I looked around me: up at the stars I knew were staring down at me though the streetlights made it difficult for a reciprocated gaze, down the sidewalk we were traveling, and to my right as if I were sitting and staring at a passing scene in the passenger seat of a car. This was quite possibly the last time I would be walking through this familiar town for a long time. Particularly at this hour of the morning. I remember a night like it, though it did not involve venturing far. I had left my English class and was walking with my professor, talking to him, thanking him profusely for his support while listening to him speak about his faith in me and his reasons for believing. His mind works in the same circles and patterns as Downey's, often leading into unexpected conclusions and sighs of irritable turmoil for the face of modern culture. He is a pensive man and letting his mind just wander is the best way to hear some of the more uncensored and unmitigated--in some sense of the word--truths about his life and his shame in finding where he was unfortunately right about the turn of things. "One day you'll be able to say you were right, too," he said with his patented smile. I laughed. I knew that if I let my cynical ways take the reigns it may happen sooner than any of us expect. When one is right about a series of unfortunate events, a cloud of shame often follows. These days those talks with him have all blended together into one long monologue of amusing and deeper thought. However, instead of mulling over all the words my professor said, I was more interested in what lead up to this resulting man with these conclusive thoughts--in other words, his story.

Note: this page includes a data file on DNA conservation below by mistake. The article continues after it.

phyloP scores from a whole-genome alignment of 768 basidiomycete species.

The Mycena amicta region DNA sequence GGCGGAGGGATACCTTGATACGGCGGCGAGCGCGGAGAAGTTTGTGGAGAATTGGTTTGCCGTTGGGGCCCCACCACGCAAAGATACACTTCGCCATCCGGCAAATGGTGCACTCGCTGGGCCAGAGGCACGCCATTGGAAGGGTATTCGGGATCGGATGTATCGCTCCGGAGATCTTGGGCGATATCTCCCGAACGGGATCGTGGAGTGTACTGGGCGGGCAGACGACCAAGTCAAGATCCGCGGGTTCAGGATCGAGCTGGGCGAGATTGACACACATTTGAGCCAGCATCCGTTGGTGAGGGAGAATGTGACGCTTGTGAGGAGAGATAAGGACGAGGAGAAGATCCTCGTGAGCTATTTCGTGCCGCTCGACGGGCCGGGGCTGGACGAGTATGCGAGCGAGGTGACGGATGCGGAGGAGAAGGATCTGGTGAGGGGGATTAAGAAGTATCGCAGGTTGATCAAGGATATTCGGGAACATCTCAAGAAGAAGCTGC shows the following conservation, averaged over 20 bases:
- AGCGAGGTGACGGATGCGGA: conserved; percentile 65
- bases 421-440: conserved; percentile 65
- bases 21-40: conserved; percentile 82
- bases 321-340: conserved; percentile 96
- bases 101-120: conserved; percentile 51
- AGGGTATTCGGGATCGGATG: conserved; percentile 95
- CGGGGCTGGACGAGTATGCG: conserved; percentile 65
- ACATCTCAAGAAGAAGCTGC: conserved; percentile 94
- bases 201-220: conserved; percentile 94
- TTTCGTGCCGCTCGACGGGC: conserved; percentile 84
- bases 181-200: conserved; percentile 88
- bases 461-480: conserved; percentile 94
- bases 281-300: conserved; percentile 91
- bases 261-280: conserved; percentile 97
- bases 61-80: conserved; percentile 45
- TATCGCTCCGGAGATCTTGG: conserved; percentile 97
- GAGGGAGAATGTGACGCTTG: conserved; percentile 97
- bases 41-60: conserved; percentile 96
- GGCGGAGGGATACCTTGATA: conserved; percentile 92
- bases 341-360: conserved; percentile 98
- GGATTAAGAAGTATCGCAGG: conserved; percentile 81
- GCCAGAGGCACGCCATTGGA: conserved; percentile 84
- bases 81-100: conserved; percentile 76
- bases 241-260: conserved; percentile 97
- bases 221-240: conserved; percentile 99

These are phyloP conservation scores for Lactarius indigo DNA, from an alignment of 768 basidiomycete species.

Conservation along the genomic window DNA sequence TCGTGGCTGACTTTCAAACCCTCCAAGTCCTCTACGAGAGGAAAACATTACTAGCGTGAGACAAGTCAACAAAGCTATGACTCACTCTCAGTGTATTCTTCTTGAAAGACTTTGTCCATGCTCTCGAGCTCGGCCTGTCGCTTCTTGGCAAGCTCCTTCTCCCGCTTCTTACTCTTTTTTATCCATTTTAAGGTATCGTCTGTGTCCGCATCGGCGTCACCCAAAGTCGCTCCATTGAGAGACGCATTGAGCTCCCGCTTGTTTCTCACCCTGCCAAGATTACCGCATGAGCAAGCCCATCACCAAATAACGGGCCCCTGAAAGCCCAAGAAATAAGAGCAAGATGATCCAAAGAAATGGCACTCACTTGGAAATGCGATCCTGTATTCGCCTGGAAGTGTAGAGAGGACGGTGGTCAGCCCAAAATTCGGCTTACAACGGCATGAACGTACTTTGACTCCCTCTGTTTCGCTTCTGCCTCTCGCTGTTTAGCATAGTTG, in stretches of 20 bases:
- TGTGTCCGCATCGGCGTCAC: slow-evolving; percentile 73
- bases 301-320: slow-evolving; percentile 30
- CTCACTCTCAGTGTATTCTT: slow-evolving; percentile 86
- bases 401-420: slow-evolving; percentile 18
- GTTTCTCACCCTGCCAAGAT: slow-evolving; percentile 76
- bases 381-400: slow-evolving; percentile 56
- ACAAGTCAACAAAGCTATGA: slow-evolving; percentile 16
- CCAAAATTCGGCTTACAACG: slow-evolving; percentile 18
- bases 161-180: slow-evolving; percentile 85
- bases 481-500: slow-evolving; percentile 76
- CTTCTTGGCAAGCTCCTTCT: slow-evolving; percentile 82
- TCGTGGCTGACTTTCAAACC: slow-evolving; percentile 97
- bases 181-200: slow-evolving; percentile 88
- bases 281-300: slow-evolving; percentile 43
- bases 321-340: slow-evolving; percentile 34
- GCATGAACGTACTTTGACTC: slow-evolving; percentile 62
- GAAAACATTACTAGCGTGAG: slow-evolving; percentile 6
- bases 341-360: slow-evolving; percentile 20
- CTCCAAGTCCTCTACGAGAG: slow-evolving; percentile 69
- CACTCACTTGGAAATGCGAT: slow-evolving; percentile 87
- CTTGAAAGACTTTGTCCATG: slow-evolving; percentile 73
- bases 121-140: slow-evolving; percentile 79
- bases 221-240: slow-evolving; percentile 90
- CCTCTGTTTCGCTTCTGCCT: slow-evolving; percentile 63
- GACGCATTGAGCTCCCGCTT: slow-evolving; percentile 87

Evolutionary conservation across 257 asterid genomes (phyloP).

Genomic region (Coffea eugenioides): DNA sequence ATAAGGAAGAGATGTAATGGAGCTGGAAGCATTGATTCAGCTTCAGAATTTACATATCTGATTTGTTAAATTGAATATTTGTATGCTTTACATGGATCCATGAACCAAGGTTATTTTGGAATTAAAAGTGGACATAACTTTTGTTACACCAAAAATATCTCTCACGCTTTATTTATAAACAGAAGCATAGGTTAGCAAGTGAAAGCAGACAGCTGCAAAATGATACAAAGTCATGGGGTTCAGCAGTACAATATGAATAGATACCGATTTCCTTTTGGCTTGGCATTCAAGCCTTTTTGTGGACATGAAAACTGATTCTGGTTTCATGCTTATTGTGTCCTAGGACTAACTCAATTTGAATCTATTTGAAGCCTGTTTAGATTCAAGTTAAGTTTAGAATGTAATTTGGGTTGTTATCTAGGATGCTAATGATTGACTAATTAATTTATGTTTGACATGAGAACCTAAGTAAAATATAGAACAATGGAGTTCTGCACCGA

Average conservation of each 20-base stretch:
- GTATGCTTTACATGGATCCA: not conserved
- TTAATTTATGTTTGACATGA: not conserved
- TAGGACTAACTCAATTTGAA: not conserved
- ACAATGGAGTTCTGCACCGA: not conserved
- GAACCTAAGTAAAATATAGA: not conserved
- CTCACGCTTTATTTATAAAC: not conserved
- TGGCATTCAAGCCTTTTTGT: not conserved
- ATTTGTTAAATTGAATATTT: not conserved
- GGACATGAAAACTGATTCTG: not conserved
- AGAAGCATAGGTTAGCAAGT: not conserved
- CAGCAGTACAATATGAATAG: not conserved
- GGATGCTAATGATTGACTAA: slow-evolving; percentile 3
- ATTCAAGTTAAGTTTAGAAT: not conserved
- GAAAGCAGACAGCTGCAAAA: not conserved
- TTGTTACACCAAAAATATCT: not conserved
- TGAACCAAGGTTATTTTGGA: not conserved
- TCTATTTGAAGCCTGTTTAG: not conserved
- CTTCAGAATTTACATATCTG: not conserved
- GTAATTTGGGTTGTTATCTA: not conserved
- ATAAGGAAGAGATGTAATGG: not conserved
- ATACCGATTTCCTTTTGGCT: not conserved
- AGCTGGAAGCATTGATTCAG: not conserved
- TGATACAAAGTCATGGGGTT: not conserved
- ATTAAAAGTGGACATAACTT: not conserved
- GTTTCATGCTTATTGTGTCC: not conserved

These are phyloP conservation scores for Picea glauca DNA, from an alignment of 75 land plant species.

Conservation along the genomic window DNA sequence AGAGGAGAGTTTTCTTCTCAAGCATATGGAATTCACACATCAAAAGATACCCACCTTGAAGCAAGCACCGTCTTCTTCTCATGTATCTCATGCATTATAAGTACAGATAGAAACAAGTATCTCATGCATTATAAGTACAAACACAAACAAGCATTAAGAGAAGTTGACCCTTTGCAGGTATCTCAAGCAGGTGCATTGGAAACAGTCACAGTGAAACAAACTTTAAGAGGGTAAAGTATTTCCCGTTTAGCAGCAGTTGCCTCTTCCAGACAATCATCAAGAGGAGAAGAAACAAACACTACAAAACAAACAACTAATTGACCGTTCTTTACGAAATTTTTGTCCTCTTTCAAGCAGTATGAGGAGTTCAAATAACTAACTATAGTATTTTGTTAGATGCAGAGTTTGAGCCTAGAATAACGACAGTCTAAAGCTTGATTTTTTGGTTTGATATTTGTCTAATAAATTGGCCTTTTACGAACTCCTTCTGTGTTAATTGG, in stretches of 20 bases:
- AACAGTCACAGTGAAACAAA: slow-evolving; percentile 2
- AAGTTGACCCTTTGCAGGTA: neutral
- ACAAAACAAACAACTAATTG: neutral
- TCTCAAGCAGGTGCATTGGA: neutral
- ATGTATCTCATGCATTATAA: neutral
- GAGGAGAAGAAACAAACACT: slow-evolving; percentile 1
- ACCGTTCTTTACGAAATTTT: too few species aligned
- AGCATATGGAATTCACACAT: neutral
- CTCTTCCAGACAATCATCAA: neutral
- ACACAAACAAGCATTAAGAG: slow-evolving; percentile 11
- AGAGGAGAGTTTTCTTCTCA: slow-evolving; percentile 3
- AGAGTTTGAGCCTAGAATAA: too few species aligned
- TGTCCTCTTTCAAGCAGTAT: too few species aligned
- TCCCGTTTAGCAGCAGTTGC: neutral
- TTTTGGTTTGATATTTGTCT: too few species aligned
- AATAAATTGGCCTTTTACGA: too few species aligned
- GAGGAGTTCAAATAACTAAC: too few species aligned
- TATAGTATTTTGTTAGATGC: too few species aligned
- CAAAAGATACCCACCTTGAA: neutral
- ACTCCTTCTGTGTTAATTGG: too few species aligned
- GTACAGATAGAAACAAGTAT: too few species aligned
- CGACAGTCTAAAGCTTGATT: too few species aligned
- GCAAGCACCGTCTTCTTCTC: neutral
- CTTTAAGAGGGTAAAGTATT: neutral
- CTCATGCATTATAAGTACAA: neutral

By the time campus was in plain sight, I was in a weird state of being. My body was capable of carrying on, though some of it may be due to the fact that I was in denial of how tired I really was in order to press forward, while my mind was ready to shut off. The streetlights that once casted a golden glow on the roads before us, no longer seemed so glorious, but were becoming vividly dull. I looked down at the wildflowers growing over the sidewalk. Only so many had bloomed, and the random purple buds amongst much greenery felt surreal--as if the purple was my eyes playing tricks on me at such a lethal hour. When I did see my dorm entrance in sight, I suddenly felt as though I could collapse. Eric and I parted and I watched the many palmetto bugs that overtake the city by night scatter as I intruded upon their gathering in order to get inside. I took the first cold shower I can remember and enjoyed every moment of it, breaking my usual routine of steaming hot water. It was refreshing, as if I were a child running through a sprinkler, though, I never did do such a thing in the nude. I cleaned the grime and heat of the night off of me that the humidity so scantily stuck to my shell, and crawled into bed just in time to see the clock strike 6:oo a.m. The night was over. Just as I am going to bed, many are waking and starting a new day. Kirn's words will forever remain with me to inspire me. I want to know what makes someone the person I see when I find them. I want to know who they were and who they are, provided they are willing. I can learn something from anyone if I just give them the chance to speak, to be open and [honest]--in every sense of the word.